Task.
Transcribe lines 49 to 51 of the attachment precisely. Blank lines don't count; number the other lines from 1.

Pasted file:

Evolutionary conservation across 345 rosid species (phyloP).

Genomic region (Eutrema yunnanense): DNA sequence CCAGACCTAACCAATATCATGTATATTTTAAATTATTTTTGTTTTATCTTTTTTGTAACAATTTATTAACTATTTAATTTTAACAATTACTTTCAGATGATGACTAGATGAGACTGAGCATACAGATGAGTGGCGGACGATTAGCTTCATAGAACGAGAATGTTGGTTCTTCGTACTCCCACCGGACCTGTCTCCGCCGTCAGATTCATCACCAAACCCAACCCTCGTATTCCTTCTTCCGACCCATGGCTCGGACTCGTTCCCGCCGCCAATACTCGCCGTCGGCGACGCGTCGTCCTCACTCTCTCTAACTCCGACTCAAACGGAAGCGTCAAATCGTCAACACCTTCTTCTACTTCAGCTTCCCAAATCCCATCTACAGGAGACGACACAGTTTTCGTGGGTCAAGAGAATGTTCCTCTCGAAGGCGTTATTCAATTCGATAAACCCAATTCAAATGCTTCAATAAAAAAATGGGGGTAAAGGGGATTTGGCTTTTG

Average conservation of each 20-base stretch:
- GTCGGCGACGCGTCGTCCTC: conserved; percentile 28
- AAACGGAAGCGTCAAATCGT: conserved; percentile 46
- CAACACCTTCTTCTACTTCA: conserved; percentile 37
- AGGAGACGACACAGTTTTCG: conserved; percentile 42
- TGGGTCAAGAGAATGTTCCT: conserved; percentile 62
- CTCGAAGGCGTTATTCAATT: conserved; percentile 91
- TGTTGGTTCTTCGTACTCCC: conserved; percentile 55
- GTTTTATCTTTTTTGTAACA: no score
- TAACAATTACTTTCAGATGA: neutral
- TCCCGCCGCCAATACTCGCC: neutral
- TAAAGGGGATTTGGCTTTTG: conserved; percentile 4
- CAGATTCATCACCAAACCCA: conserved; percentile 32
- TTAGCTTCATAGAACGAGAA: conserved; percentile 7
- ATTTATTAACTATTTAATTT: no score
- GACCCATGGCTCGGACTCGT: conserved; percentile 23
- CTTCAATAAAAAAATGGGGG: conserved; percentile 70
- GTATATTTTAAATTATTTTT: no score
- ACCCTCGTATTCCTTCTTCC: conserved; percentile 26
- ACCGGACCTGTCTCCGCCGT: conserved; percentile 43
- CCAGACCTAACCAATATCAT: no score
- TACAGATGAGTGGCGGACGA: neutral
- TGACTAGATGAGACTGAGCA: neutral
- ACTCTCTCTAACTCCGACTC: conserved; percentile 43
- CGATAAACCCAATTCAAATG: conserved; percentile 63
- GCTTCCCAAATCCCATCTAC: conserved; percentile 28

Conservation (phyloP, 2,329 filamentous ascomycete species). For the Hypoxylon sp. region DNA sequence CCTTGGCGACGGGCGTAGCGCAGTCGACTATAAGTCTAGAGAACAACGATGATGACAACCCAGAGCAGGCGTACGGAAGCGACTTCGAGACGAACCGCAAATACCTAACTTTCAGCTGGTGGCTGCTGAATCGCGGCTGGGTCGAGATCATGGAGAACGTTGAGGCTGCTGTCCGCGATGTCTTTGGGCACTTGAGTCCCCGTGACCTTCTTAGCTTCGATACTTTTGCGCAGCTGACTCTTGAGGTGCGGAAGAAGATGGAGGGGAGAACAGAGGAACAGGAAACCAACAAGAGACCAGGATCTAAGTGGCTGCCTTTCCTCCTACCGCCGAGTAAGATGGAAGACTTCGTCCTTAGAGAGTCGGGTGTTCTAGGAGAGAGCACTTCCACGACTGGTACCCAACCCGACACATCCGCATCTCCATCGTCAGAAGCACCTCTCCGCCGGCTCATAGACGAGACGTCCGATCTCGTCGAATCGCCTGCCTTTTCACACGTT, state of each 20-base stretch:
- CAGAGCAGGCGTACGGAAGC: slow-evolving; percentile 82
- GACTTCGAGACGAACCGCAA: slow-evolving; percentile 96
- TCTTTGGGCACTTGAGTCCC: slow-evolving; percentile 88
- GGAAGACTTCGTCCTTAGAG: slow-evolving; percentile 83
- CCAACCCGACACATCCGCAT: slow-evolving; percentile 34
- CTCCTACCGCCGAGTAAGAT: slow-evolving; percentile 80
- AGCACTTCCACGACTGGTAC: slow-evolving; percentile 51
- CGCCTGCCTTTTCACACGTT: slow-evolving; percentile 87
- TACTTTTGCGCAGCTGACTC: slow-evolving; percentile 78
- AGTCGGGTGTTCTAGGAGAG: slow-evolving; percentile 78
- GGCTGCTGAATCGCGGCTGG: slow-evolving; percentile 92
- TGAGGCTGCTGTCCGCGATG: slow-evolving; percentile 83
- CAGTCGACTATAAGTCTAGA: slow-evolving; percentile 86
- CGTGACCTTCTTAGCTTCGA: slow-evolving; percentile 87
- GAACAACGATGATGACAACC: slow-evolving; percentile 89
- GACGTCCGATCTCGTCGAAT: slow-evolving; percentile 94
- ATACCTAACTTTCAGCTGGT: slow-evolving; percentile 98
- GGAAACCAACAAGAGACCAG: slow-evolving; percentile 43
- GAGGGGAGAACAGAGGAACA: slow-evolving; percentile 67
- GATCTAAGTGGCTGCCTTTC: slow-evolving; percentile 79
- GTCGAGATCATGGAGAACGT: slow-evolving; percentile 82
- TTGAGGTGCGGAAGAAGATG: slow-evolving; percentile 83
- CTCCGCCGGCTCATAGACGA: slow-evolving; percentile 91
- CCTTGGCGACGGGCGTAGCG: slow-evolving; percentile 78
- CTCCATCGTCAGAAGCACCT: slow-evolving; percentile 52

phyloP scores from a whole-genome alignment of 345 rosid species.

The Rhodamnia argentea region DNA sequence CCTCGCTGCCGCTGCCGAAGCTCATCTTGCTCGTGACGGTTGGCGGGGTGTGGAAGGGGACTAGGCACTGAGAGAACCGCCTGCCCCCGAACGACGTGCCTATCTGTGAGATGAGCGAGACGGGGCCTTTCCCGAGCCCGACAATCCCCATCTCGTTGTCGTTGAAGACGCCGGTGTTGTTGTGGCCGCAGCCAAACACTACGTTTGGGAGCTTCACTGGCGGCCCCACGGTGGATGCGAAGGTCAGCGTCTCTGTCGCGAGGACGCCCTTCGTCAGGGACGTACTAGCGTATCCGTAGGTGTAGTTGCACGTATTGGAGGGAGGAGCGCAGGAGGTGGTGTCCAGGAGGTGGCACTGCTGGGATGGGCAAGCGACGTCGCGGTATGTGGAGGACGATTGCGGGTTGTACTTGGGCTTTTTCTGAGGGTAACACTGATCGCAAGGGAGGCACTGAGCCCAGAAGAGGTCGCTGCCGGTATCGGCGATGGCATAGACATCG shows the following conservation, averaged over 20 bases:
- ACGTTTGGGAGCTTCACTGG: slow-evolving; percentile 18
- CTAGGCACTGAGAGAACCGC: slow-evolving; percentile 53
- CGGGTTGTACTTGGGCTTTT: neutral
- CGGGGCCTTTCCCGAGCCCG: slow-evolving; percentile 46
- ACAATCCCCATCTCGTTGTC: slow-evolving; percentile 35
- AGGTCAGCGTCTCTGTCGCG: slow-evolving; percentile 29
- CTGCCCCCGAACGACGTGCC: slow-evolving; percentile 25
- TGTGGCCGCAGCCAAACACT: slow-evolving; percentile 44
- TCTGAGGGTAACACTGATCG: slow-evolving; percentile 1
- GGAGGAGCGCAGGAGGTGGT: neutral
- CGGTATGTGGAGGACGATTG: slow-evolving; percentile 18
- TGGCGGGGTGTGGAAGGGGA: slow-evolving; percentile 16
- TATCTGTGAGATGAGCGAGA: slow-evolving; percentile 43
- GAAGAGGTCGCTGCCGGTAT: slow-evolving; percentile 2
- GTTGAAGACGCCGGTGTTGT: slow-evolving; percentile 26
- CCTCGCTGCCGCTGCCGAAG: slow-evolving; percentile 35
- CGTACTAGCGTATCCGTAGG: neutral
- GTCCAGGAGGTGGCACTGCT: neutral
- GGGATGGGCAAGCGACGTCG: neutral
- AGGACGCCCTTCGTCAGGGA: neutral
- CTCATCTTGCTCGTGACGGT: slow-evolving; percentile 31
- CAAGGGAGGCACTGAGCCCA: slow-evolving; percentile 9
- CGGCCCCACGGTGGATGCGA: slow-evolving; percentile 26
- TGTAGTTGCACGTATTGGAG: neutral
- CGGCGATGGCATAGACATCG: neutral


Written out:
- GATCTAAGTGGCTGCCTTTC: slow-evolving; percentile 79
- GTCGAGATCATGGAGAACGT: slow-evolving; percentile 82
- TTGAGGTGCGGAAGAAGATG: slow-evolving; percentile 83